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Infectious Greed: How Deceit and Risk Corrupted the Financial Markets Hardcover – Bargain Price, April 14, 2003
Based on seven years of reporting from over a dozen countries, writer Tom Wainwright takes you on an extraordinary journey into the business of being a drug lord. Learn more.
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From Publishers Weekly
Copyright 2003 Reed Business Information, Inc. --This text refers to an out of print or unavailable edition of this title.
From Library Journal
Copyright 2002 Reed Business Information, Inc. --This text refers to an out of print or unavailable edition of this title.
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Top Customer Reviews
I have a Ph.D in business and many finance courses under my belt, but I never quite understood the systemic dangers of the 'financial innovation' that is sweeping our markets. Now that I have, I will sleep much less well at night.
Partnoy describes the evolution of exotic instruments and the characters involved in this evolution. How CS First Boston made securites of virtually any type of debt, Salomon pioneered the CMO and so on. He details the specific wrongdoings of companies like Enron, Global Crossing and WorldCom. He shows you the enabling role played by gatekeepers like accounting firms, law firms, analysts and credit rating agencies.
Even more important, he shows you exactly how the collusion happened and why. He gives you both an aerial view of the markets and a down-in-the-trenches description. I often wondered why, in efficient markets, participants voluntarily involved themselves in such convoluted transactions that had high costs in terms of record-keeping and fees. The answer, as Partnoy shows, is that virtually all of these arrangements permit some set of parties to subvert law or regulation or both. This is true domestically and internationally.
He graphically describes how lobbying keeps regulators at bay and the venality and ineffectuality of politicians.Read more ›
Other reviews have suggested that Frank is anti-derivatives but this is not at all the case. He makes it clear that derivatives are in many case useful structures with a role to play but that they have been used at other times to less beneficial ends. There is an undertone of indignation in the writing but such anger is surely more than justified considering the huge injustices which have gone more or less unpunished.
The suggestions for financial reform at the end of the book should be a blueprint for new legislation worldwide.
I do appreciate the author's sincerity of warning the public about the legal and moral problems of the real financial world with the advance in technology and financial techniques. A reviewer here said that the author was living in an ivory tower. I feel so sorry for that critic and those who thought so. As a professional trader, I assure you that the real world is indeed more dangerous and fifthy. Anyway, I do recommend this book as an indispensable material for anyone, especially govt officials (though I doubt very much they will humbly read and take this book seriously) who want to look into this. For those who just want to read for fun, FIASCO might be a better choice.
Irrespective of this double standard for investors (I want higher returns unless it goes bad then I want to sue), Partnoy brings some very valid criticism. The massive off-balance sheet investments hiding true risk were inappropriate and harmful to shareholders. I think Partnoy does an excellent job examining this risk and presenting his case with Enron and Worldcom specifically as examples. The interesting point he made in this book I wasn't aware of is that Enron's trading operation was highly profitable and was a solid going concern until the liquidity crunch of the publicity.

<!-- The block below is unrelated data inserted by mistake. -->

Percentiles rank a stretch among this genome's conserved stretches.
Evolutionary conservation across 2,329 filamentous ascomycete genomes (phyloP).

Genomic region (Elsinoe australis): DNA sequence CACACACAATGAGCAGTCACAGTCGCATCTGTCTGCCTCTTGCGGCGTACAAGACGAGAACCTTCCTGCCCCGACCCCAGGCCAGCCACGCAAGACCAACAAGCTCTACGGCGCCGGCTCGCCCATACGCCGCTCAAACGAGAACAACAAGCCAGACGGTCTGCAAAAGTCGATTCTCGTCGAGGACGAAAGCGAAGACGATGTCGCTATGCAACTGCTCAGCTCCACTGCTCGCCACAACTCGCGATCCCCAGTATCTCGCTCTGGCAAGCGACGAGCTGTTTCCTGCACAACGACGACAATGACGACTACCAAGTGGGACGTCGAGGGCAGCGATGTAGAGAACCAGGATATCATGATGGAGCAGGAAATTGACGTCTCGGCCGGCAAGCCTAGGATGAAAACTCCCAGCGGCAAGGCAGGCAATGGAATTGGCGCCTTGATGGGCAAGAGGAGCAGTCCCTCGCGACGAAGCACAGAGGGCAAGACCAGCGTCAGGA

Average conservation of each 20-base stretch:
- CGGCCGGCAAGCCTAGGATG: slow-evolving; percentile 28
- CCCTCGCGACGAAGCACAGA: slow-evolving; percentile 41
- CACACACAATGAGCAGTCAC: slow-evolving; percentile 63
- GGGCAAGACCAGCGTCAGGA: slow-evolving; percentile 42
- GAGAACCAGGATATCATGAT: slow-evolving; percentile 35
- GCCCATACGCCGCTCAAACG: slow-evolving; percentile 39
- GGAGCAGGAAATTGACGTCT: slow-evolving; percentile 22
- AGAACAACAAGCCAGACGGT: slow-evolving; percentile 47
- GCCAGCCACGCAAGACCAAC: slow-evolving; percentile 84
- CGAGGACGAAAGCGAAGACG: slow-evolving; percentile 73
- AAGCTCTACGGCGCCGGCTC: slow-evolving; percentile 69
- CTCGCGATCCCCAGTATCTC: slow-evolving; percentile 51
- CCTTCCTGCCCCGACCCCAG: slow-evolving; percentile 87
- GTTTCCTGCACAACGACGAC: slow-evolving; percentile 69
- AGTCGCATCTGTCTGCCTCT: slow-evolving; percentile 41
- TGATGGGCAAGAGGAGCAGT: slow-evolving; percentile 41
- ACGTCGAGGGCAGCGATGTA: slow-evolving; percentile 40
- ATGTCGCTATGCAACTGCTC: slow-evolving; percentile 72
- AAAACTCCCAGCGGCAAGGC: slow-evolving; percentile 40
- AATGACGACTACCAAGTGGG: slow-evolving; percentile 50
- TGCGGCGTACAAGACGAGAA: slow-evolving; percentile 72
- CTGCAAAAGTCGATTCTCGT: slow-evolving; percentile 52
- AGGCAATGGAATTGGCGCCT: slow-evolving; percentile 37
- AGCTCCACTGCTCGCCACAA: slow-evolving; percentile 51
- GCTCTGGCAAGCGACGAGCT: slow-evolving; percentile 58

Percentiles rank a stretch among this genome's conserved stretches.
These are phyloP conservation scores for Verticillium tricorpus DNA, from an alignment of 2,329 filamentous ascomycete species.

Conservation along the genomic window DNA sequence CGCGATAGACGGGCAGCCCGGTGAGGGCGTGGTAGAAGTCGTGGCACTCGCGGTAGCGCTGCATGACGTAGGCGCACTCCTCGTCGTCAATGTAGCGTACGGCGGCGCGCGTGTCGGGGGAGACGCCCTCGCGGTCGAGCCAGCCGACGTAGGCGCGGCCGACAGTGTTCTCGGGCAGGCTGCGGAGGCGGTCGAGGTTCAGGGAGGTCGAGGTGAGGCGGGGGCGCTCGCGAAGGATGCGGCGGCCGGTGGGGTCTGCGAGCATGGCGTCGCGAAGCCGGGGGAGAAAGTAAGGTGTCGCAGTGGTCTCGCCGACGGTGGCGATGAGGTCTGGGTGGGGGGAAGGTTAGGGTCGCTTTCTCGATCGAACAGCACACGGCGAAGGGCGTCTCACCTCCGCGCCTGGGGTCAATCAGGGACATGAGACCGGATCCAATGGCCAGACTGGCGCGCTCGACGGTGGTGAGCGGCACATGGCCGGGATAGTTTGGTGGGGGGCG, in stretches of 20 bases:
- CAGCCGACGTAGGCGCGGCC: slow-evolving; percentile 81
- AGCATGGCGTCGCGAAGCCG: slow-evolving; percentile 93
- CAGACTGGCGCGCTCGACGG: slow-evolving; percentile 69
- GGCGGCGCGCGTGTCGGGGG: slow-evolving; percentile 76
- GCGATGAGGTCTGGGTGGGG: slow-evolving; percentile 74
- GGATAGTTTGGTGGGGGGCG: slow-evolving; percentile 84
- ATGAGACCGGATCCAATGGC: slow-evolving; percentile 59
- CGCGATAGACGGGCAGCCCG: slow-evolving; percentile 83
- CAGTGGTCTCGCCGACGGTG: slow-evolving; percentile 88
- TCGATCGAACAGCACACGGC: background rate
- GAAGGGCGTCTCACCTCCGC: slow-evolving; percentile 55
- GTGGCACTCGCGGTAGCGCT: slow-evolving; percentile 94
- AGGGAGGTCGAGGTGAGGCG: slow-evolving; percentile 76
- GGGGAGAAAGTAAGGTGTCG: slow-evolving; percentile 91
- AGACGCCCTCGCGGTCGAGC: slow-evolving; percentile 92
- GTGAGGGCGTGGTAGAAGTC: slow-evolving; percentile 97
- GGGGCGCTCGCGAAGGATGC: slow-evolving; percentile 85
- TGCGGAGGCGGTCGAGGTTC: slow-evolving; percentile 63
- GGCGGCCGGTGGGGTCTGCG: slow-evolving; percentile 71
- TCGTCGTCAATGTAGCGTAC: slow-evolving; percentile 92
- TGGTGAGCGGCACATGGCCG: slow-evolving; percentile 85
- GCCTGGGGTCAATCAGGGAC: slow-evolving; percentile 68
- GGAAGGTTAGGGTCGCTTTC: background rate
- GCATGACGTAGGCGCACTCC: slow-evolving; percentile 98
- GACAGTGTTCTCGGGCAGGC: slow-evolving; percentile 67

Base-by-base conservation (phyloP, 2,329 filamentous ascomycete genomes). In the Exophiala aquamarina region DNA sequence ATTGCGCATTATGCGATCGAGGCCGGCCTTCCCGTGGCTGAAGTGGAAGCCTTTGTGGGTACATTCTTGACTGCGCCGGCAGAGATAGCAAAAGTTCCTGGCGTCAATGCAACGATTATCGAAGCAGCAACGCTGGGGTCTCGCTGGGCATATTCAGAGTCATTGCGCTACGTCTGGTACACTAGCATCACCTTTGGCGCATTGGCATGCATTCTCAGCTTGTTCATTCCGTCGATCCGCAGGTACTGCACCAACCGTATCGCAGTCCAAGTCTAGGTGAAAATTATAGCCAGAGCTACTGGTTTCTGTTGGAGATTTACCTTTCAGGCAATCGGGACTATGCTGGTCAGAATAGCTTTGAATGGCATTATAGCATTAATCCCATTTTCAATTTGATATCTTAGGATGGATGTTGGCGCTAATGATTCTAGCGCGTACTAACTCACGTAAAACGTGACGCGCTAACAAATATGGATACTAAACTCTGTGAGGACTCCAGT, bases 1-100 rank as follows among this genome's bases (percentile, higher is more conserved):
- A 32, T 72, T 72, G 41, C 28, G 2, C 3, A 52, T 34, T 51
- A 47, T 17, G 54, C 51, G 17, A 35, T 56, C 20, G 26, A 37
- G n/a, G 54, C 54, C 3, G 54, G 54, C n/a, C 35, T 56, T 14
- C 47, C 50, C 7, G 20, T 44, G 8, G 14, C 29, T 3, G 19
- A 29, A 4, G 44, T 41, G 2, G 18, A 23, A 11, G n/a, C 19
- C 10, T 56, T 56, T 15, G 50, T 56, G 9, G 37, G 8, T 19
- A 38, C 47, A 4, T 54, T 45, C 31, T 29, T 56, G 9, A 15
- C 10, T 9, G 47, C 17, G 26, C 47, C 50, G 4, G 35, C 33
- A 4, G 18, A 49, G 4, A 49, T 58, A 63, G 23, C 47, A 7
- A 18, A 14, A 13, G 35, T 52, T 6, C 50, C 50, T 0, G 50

But derivatives that are appropriately understood can be excellent investments. In the 80s CMOs (Collateralized Mortgage Obligation) were invented allowing investors to invest in short tranches to receive lower average lives to match their funding liabilities. This was a great investment for many banks for which credit is not given in this book. Now, these type derivatives did have extension risk or prepay risk if mortgages prepaid faster or slower than anticipated.Read more ›
Most Recent Customer Reviews
More exciting than I expected it to be. They did a good job editing it for clarity, given the details and people which could so easily have run together.Published 4 months ago by Eugene G.
Used this book as a reference for a term paper at college. Good for anyone wanting to know more about how our financial markets do and don't work in recent years.Published 23 months ago by Jim
Read this book and learn how Wall Street and their crazy derivatives blew up the banking system and the world economy. Well written by one who was in at the inception.Published on October 27, 2013 by Donald E. Mckiernan
This is an origins story, on how certain uses of derivatives and like financial products came into use to manipulate financial statements, and how these sorts of manipulations... Read morePublished on April 1, 2013 by Phil O.
He makes it very clear that all the financial "innovation" that America has brought in for the last 20 years had not the slightest intention of "serving the... Read morePublished on January 28, 2013 by michael shanks
I really like this book- explains things clearly and concisely- I have not finished it but so far so good. Read morePublished on September 23, 2012 by dixiechicken
The problems are fairly well documented, but there are few solutions offered.
I have pretty good one: Totally and irrevocably eliminate lobbies in Washington. Read more